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Rapid, Direct-to-Digital Prostate Biopsy Pathology Evaluated

By LabMedica International staff writers
Posted on 13 May 2021
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Image: Standard hematoxylin-eosin sections are unaffected by processing and imaging by clearing histology with multiphoton microscopy (CHiMP). Portions of the same core biopsy were submitted directly to standard processing (A) or processed by CHiMP and subsequently embedded in paraffin, sectioned, and stained (B), showing equivalent coloration and morphology (Photo courtesy of Yale School of Medicine)
Image: Standard hematoxylin-eosin sections are unaffected by processing and imaging by clearing histology with multiphoton microscopy (CHiMP). Portions of the same core biopsy were submitted directly to standard processing (A) or processed by CHiMP and subsequently embedded in paraffin, sectioned, and stained (B), showing equivalent coloration and morphology (Photo courtesy of Yale School of Medicine)
Increasing adoption of digital pathology promises marked improvements in reproducibility, efficiency, and accuracy of tissue-based diagnostics by facilitating routine remote expert consultation and enabling computerized image analysis for clinical use.

Clearing histology with multiphoton microscopy (CHiMP) is a new technique for tissue processing and image acquisition that eliminates conventional paraffin embedding by incorporating fluorescent staining during preparation steps and then uses a fast, high-resolution laser-scanning multiphoton microscope to acquire images on intact tissue.

Medical Laboratory Scientists at Yale School of Medicine (New Haven, CT, USA) analyzed samples from 40 patients with a high likelihood of prostate cancer based on magnetic resonance imaging consented to investigational core biopsy. A subset of samples was used for direct comparison of physical slide preparation effects and time-tracking determination with multiphoton microscopy. Twenty samples were processed for diagnostic comparison between multilevel digital slides and subsequently produced physical slides. A reference diagnosis based on all data was established using grade groups. Level of diagnostic match and requests for immunohistochemistry were compared between physical and digital diagnoses. Immunohistochemical staining and length measurements were secondary outcomes.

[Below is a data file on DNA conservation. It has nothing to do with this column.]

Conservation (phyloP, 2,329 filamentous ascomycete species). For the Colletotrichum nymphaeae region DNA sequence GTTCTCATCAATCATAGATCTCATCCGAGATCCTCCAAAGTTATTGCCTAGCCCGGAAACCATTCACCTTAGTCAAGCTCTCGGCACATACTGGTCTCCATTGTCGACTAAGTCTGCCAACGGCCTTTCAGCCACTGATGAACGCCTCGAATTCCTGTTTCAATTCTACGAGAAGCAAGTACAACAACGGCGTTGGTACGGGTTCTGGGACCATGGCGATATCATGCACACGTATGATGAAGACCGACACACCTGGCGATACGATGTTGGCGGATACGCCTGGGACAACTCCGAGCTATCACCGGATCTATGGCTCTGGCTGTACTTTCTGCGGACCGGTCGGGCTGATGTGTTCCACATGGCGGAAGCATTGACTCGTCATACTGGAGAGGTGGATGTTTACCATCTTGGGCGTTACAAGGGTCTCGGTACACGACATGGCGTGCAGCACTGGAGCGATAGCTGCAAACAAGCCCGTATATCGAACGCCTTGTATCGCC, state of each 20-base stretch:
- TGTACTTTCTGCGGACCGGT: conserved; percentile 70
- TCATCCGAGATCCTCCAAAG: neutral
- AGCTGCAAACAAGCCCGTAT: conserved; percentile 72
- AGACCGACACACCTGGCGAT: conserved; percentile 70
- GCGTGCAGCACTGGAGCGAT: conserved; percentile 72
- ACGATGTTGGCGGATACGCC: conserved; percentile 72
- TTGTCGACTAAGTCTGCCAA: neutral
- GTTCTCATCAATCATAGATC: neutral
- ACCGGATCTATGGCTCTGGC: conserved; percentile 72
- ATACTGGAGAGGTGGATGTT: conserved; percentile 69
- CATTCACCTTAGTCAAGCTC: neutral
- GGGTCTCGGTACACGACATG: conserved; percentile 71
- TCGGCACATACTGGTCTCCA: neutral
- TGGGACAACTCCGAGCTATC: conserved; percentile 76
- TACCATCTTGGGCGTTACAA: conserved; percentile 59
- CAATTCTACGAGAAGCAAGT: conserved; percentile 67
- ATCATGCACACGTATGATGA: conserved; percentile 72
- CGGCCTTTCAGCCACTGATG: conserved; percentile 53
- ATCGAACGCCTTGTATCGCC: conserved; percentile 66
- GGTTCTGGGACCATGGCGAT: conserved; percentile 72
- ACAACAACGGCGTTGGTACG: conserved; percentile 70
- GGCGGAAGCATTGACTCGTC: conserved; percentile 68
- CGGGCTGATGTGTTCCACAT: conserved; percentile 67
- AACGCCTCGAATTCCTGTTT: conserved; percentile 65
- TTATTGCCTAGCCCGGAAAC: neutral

Imaging of pathologist study specimens was performed in a prototype specialized ultrafast multiphoton microscope supplied by the startup company Applikate Technologies (Weston, CT, USA) that incorporates a femtosecond pulsed laser and a 0.95 numerical aperture benzyl alcohol/benzyl benzoate immersion objective. All physical tissue slides were imaged using an Aperio ScanScope (Leica Biosystems, Wetzlar, Germany) at ×40 equivalent resolution for digital storage and preparation of figures.

The scientists reported that interpretations based on direct multiphoton imaging yielded diagnoses that were at least as accurate as standard histology; cancer diagnosis correlation was 89% (51 of 57) by physical slides and 95% (53 of 56) by multiphoton microscopy. Grade-level concordance was 73% (44 of 60) by either method. Immunohistochemistry for routine prostate cancer–associated markers on these alternatively processed tissues was unaffected. Alternatively processed tissues resulted in longer measured core and cancer lengths, suggestive of improved orientation and visualization.

The authors concluded that their study demonstrates the viability of using direct digital imaging for definitive microscopic evaluation of tissue without requiring physical slide preparation for gold standard–level diagnosis. Overall, results support practical relevance of the CHiMP technique for prostate biopsy evaluation, with the potential to significantly advance prostate cancer diagnostics, and meriting continuing detailed validation as a process incorporated into clinical diagnostic practice. The study was published in the May, 2021 issue of the journal Archives of Pathology and Laboratory Medicine.

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Yale School of Medicine
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